When the legislature passed and the governor signed legislation to create a new crime of underage teen “sexting,” the ACLU of Pennsylvania and its allies like the Juvenile Law Center and the Pennsylvania Psychiatric Society warned that a teen couple that privately sends sexually suggestive photos to each other would get caught up in the new law and that a teen’s bedroom is no place for the government. Supporters insisted to me that those kinds of situations would never make it to a district attorney.
We were right, and they were wrong. In Westmoreland County, just a week after the new law went into effect, a 13-year-old girl and a 14-year-old boy have been cited. Their “crime”? According to press reports, the girl sent the boy a topless picture of herself. He looked at it, because he’s a 14-year-old boy and that’s what they do, and then deleted it.
Here’s the money quote, from Westmoreland County District Attorney John Peck, as reported by the Pittsburgh Tribune Review.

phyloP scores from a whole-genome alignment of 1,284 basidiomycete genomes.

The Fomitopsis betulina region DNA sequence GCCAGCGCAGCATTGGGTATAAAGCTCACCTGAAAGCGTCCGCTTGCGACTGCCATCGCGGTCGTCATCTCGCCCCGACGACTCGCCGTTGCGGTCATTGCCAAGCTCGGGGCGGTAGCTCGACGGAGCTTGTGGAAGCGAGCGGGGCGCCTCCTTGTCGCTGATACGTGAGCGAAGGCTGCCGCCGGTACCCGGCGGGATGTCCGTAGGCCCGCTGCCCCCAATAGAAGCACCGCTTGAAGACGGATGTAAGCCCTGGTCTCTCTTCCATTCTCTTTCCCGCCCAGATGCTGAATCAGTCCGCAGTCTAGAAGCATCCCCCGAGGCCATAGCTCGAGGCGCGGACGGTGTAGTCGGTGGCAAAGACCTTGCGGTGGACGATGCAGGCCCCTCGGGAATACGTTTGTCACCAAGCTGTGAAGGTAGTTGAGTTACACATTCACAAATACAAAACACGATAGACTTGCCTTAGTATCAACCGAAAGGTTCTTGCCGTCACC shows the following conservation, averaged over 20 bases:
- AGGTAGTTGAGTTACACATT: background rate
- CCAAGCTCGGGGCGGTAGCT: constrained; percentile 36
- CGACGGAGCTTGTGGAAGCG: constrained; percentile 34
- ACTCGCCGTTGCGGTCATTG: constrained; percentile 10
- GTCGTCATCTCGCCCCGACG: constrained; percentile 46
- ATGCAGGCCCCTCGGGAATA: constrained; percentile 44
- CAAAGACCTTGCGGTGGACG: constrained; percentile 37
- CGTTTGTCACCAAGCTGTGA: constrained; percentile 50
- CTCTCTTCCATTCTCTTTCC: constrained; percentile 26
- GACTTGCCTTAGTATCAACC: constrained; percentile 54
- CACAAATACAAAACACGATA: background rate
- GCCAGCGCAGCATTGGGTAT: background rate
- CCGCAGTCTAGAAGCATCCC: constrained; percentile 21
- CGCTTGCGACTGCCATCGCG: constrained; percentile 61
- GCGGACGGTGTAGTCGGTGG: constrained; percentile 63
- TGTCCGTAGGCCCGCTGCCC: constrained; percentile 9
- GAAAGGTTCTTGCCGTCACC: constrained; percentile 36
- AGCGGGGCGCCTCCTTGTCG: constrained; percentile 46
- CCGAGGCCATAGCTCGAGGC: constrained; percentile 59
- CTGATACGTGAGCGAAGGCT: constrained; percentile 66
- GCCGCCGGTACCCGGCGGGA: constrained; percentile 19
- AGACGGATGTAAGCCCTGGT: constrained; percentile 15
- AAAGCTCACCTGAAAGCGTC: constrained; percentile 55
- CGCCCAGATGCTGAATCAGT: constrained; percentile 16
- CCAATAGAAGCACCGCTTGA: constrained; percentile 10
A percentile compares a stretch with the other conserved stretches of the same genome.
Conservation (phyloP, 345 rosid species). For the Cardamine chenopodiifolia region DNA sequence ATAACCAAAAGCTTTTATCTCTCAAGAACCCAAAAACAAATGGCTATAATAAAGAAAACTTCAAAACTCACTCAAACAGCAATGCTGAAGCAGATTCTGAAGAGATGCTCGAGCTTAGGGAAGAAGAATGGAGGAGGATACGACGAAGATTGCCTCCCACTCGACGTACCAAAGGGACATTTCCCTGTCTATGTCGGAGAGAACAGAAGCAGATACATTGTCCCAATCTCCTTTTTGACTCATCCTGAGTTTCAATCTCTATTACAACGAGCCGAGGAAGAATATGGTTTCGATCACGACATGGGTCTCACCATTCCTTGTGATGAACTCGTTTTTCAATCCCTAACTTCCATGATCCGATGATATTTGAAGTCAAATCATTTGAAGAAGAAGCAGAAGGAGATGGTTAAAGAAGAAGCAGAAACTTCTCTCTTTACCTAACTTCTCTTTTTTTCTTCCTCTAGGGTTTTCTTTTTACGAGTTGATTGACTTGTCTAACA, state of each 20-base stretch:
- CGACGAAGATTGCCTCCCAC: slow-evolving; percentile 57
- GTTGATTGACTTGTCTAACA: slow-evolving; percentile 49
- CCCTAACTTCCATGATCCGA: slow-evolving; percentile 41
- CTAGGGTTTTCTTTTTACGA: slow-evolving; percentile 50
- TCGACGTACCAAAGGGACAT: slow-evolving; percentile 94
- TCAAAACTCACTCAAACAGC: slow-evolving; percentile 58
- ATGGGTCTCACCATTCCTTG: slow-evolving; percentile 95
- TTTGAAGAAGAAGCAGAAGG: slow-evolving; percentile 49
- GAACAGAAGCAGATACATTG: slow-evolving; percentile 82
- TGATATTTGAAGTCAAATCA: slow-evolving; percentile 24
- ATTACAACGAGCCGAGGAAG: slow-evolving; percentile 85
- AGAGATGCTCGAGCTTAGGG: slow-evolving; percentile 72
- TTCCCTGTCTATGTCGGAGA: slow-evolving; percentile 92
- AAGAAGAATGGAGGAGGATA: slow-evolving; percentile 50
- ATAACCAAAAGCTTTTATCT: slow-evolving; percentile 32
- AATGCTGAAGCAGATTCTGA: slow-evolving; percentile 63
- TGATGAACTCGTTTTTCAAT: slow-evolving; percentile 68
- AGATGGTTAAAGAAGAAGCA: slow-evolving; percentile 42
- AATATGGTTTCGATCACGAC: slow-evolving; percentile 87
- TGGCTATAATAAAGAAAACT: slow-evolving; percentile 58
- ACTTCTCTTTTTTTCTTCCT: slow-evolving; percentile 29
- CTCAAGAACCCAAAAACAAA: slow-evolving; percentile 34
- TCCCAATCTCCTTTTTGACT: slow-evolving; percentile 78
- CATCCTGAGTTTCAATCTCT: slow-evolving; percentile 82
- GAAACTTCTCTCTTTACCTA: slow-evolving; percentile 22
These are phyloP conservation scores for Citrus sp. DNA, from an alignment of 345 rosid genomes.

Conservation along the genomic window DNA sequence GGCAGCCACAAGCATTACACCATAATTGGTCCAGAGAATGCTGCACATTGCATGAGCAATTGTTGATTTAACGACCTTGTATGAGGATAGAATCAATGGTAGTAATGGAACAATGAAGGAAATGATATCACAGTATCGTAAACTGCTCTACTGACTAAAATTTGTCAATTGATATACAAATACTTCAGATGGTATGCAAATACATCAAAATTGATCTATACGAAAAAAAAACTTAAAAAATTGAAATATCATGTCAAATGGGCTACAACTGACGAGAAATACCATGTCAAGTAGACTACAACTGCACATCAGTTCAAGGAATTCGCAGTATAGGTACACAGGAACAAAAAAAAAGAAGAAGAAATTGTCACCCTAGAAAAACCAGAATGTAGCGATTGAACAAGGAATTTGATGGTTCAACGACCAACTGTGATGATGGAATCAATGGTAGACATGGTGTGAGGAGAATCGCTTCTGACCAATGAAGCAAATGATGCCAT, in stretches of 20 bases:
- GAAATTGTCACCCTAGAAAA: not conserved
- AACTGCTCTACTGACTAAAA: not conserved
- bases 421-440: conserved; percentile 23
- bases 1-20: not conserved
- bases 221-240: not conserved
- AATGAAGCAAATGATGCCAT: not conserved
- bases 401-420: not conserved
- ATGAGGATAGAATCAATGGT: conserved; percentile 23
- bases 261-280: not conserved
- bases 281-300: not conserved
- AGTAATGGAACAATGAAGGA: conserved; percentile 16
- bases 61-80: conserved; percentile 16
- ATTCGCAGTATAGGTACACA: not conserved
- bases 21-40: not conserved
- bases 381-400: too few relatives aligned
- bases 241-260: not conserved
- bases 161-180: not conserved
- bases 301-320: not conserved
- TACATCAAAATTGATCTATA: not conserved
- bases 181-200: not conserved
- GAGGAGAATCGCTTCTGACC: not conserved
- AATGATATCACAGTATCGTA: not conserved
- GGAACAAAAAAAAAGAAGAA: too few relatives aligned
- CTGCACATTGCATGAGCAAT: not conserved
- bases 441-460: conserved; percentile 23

“I think a summary offense is more appropriate in most incidents,” Peck said.
This DA has such a lack of perspective, he’s so intertwined in government power and thinks that being cited for criminal activity is no big deal if it’s for a lesser offense, that he can’t see the damage that can be done in citing a 13-year-old girl, whose picture has now been seen by numerous adults, and a 14-year-old boy for the “crime” of exploring their sexuality, something that teenagers have done since our species evolved.
And, putting the juvenile justice piece aside, there are free speech questions here, too. Our legal director tells me that we will look to challenge this law in court if this is how it is going to be applied.
Sexting by minor teenagers is risky behavior. It’s behavior best addressed by parents and educators, not the government. But people in government don’t get that. They’re too busy playing the morality police.
Aside: The press dropped the ball here, too. No court in Pennsylvania has upheld a felony charge in a sexting situation, but all three outlets linked above- the Trib, the AP, and WTAE-TV- said that this would have previously been a felony.